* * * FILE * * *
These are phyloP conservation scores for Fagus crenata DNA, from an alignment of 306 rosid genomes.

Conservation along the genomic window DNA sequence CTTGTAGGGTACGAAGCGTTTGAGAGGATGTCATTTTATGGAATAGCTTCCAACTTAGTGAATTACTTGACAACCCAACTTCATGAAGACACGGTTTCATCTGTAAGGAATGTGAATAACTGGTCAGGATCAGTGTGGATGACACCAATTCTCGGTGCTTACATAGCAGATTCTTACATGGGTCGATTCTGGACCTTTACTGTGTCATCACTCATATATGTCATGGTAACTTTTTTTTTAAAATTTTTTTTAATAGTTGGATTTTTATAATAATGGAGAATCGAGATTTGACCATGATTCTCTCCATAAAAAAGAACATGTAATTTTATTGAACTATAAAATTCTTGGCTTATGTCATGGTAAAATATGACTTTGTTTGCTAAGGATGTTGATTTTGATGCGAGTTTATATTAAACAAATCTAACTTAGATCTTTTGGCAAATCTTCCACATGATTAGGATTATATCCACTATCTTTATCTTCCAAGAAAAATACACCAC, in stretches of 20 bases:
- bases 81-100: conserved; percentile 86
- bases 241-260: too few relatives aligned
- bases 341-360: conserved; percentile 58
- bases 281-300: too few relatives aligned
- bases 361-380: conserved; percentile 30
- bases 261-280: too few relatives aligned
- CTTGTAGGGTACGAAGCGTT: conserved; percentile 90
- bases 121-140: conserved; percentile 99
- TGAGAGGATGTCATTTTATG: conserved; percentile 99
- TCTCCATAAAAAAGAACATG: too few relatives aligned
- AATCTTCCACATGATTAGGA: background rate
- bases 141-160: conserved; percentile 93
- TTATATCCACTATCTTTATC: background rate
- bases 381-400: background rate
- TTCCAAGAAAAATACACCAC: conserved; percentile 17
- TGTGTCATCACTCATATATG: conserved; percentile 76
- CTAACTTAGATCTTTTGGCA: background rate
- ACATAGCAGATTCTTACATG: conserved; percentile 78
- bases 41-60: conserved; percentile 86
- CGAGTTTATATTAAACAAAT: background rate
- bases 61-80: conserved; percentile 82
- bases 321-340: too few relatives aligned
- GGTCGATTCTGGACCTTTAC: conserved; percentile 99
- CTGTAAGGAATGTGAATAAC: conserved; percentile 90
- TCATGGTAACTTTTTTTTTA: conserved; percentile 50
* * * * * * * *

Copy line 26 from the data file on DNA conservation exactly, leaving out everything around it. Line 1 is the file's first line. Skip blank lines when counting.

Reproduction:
- CTGTAAGGAATGTGAATAAC: conserved; percentile 90